BEING HONEST

When we are young we are often told by our parents to tell the truth. What they should have shared with us was to tell them the truth but be careful of how  you say your truth to others.

We had one house rule which was always policed in our home and it was to tell the truth no matter how difficult for the speaker; or the recipient. We could get away with all sorts of misdemeanors so long as we told the truth. As an adult, I have found that many are not interested in the truth. Their hearts and minds prefer a sugar-coated explanation in line with their perception and perspective. The truth is deemed too harsh, too direct. It’s as if many will swallow a bit of stale cake so long as the icing is thick and tasty.

For someone with my upbringing, the truth, the whole truth and nothing but the truth is the only way I know. As you can imagine, my path of honesty has got me into  a lot of hot water.

I often playback the courtroom scene in, “A Few Good Men” where Jack Nicholson barks at  Tom Cruise, “You can’t handle the truth.” And it’s true, many can’t handle truth. In questioning why, I’ve found it’s often because another’s truth and what another perceives differs. So I ask myself,  what then is truth?

To me, truth is facts, actions, events told exactly as they appear. Is it that which is true or in accordance with fact or reality. But each of us has our own reality so truth is in accordance with fact and the viewers or listeners reality. Truth then becomes warped because your perception and mine may differ.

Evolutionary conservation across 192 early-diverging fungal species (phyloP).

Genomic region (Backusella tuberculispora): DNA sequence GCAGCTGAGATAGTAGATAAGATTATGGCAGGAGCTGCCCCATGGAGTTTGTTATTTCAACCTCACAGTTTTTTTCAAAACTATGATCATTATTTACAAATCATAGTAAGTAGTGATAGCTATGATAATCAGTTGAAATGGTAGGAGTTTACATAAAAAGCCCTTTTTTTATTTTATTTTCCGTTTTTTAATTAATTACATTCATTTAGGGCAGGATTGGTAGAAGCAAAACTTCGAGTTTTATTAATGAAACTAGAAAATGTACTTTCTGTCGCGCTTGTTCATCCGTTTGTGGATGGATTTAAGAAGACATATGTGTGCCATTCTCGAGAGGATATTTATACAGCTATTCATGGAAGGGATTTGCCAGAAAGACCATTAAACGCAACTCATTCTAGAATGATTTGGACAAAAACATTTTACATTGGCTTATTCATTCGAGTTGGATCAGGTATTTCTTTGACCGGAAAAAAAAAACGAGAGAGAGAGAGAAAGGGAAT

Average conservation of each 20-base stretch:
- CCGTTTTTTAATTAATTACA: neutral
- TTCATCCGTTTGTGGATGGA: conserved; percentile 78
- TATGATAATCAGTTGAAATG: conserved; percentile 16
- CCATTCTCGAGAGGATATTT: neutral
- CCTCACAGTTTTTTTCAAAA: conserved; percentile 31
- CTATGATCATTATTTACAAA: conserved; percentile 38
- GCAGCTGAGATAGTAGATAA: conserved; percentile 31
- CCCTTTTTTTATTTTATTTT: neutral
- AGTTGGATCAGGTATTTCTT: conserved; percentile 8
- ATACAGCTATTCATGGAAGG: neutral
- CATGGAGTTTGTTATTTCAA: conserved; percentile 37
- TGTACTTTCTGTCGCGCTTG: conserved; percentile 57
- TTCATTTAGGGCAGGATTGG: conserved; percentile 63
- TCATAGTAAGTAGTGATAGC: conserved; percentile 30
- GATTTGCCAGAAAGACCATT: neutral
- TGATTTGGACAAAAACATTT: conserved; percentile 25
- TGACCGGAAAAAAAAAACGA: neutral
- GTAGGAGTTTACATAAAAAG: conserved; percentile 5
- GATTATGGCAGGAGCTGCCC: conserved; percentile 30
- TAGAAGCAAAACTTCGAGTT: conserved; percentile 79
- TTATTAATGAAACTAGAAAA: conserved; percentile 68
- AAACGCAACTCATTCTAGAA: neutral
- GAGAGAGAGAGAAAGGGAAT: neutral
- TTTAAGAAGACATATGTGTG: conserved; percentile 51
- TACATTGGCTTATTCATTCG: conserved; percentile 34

When researching truth I was directed to various religious sites. I was unaware that speaking the truth was a religious ideology as I thought of the truth as a human concept.

What I have found to be more consistent than the truth is a fact or belief that is accepted as true. Your truth is true to you and my truth is truthful to me but, and it’s a big but, if the your truth and my truth differ, then what is the truth? Or if our facts and beliefs are the same, then our facts and beliefs are accepted as true and only then does it become true, but only to those who are in agreement with our truth.

Regardless if something is true, one must make others accept the facts or events as truth in order for them to become as accepted as true.

Aha! At last, I have found a way to stay out of the dog house when telling the truth. I have to make sure I warp and lie about the truth well enough that others believe it as true. Do you think this is true?

Truth!

#truthbomb

LAS to BNA: Quest for the Best Biscuit along I-40

Two weeks from today, our SOUTHERN SOJOURN adventure begins. Stoked? You bet I am. Like many, my BFF Carol and I need an adventure. A clean and clear break away from the respected daily routine. I need a big hit of freedom and nothing does it for me like a road trip. This anticipated trip covers it all from Sin City to Music City and everything in between.

…electric, eclectic LAS along I-40 to friendly, fabulous BNA…

Nashville, TN - Music City

A highlight for me will be the Grand Canyon National Park, South Rim, then Santa Fe, New Mexico and Nashville, Tennessee. Long have I yearned to see these places and while the visit will be short, I’m certain I’ll be back again.

How did this foolishness start you wonder? I travel as often and whenever I can. Last road trip Carol and I survived was to Asheville, North Carolina. Now I’m lucky when I travel, super lucky. Carol is not. She is a lightening rod for bad weather and our trip to meet with friends from South Carolina was no exception. It started off well, all smiles and happy. As we drove South, the skies got ominous and there was an eeriness in the air which was hard to explain. Hackles up, I stopped at a gas station in Beckley, West Virginia to fill the tank. I heard the pump click off, darkness descended and winds whipped. Carol ran back to the car from the station store and I backed us into the crook of a building. We watched and waited until the “Derecho” ( a downgrade from a hurricane) passed. The first I’ve encountered and I hope the last.